I had to pinch myself on the weekend to make sure I was awake. I had come across an article and I was sure I was like Rip Van Winkle in reverse, having gone back not 20 years but at least 40 in time.
The reason for my disbelief was an article that examined critiques of the wardrobe belonging to the prospective nominee to head the U.S. Federal Reserve, Janet Yellen.
Goodness me, it seems in favouring black suits, Yellen has committed the unpardonable sin of dressing in a boring and dowdy manner.
Never mind that lots of men have a uniform approach to dressing and are praised for it. Lucia Graves of the National Journal cites U.S. President Barack Obama, Mark Zuckerberg and Steve Jobs as powerful and famous men who are (or were) noted for, respectively, their blue-grey suits, Facebook T-shirt and black turtleneck/jeans combo.
Their lack of variety in fashion is a signal of how smart, busy and important they are. They don’t waste time on picayune details like what to wear, or wondering if the flowered tie seem too forward for a business lunch with a new investor.
Such inanities don’t concern them, oh no, and isn’t it amazing how much they get done when they routinize the small decisions so they can focus on the big ones? And yet, Yellen follows a long line of women, including Michelle Obama, Hillary Clinton, Madeleine Albright and Ruth Bader Ginsburg in recent years, who have been praised or vilified for their fashion sense.
The fact that they may be the biggest financial, political, scientific or socially advanced brains in the world matters not a whit.
As Graves notes, Yellen is about to become the keeper of the keys to the world’s most influential piggy bank. The fact that she wore the same dress or something quite similar on several occasions is not likely to reflect on the U.S. economy any more than Obama wearing the same colour suit every day is going to change the path of U.S. foreign policy.
The fact is you can’t win for trying if you are a women of power working in what was long assumed to be exclusively male spheres: politics, economics, justice and diplomacy.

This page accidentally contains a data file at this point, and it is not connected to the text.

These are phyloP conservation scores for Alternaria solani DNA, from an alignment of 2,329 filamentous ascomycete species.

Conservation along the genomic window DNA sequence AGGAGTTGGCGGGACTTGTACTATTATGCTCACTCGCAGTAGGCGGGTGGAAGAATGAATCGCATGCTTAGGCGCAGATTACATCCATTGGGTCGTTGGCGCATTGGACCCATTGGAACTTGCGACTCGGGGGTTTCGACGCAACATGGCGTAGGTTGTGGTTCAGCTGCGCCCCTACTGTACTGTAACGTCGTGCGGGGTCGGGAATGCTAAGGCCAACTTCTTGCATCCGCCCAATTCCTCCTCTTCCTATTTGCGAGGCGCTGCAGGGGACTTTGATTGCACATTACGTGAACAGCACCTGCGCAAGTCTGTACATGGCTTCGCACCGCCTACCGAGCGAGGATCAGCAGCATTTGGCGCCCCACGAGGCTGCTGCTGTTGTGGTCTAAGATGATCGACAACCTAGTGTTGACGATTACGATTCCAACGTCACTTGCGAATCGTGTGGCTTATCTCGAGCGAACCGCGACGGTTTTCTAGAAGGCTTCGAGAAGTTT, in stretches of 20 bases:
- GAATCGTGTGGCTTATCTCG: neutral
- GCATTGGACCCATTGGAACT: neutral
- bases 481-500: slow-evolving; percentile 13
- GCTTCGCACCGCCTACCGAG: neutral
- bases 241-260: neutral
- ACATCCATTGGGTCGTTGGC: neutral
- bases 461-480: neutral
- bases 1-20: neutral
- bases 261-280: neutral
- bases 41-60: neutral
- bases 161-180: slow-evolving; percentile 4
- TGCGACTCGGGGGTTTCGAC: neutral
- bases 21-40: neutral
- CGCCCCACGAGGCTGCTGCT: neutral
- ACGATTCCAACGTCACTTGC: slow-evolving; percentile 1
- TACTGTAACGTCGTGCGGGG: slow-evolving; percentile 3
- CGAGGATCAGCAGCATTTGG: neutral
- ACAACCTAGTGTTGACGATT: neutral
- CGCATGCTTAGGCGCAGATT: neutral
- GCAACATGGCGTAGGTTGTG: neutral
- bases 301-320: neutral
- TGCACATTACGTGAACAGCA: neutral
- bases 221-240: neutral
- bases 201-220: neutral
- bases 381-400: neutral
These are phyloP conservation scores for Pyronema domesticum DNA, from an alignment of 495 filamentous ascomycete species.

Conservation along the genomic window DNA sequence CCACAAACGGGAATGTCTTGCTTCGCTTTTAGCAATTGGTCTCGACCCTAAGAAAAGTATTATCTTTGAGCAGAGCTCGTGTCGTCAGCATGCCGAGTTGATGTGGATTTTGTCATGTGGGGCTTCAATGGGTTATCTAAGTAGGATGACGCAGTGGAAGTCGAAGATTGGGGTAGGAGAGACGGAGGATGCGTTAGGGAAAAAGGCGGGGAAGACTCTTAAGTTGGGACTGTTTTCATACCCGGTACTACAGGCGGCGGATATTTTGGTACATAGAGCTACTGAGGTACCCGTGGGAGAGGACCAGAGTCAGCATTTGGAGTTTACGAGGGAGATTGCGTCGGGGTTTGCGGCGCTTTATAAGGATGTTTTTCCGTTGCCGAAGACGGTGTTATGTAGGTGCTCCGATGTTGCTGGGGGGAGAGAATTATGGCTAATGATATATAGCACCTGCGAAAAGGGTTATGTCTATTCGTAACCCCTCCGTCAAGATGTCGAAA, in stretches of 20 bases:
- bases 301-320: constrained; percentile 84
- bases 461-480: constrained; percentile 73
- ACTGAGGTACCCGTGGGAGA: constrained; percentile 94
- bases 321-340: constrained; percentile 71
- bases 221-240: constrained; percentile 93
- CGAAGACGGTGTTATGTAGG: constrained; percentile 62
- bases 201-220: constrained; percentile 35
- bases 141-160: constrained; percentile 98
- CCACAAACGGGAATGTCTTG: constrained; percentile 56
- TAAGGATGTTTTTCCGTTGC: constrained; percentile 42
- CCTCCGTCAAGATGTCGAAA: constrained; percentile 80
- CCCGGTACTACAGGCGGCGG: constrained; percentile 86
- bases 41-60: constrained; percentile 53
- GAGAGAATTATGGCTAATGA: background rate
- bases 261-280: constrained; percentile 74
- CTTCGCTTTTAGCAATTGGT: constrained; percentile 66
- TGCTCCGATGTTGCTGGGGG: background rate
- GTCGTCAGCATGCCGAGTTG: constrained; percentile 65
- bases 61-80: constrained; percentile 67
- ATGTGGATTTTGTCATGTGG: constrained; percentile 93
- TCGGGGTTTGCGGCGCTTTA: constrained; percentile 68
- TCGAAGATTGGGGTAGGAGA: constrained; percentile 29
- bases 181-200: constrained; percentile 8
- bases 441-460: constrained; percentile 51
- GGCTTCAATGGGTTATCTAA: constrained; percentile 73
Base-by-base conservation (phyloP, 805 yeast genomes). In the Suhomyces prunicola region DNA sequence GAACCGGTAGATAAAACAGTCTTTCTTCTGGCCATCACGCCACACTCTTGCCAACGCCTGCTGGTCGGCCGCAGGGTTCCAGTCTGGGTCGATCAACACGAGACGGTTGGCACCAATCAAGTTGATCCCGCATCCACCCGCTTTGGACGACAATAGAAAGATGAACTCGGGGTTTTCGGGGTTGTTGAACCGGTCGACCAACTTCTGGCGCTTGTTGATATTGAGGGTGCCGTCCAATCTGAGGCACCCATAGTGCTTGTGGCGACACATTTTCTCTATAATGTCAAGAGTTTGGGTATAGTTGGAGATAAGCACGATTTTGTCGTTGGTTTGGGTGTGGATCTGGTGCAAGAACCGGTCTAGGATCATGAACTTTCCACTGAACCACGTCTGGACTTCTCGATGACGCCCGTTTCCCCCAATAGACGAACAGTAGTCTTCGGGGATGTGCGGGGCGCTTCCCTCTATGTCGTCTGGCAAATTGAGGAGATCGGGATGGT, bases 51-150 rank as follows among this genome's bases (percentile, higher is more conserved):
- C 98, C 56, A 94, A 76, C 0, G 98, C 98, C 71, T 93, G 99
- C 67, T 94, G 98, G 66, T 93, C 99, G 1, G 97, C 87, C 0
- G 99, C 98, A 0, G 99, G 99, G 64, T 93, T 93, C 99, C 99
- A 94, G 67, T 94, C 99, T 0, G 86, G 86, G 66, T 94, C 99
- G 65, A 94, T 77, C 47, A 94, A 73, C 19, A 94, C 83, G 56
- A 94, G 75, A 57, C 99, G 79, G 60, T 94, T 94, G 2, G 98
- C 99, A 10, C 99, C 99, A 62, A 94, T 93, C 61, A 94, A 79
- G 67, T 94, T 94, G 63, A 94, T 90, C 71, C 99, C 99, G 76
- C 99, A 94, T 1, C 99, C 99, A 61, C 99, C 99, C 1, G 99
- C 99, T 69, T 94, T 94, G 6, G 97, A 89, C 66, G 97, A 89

I still remember the comments made after a federal Status of Women minister was participating in a local event. “Goodness,” said one observer, “you’d think she’d choose something nicer.” Not five minutes later, I overheard another tutting: “Look at her all dressed up like a stick of gum! She thinks she’s some fancy.”
The fact is if you dress appropriately (and I use that term advisedly as the goalposts on that adverb move every day), you care too much. Wear clothes that aren’t the latest fashion, or don’t seem to have a spark, then you clearly don’t care enough.
As it is, after much pondering, given that we can always deflect attention from the meaningful aspects of a woman’s work by commenting on what she is wearing, what’s really happening is a challenge to Yellen’s place not only in a man’s space, but to her seeming appropriation of what has been a male tradition: the uniform suit.
Taking apart the resistance to Yellen’s approach offers another look at the interpersonal dynamic we see between men and women in the workplace. Years ago John T. Molloy, the fashion consultant who recommended women wear business suits, including ties, led the way to the concept of power dressing.
While Jobs and Zuckerberg may have been mocked on occasion for their casual and consistent mode of dress, it wasn’t ever done in a way that called into question their decision-making ability.
For Yellen, I think the critiques of her style and that of other women do challenge their authority and their ability to wield power. In the 21st century, it’s well past time we did away with such ridiculous notions. How women, or men, lead should not be dependent on their fashion sense.
Martha Muzychka is a writer and consultant.
Her power suit is lime green.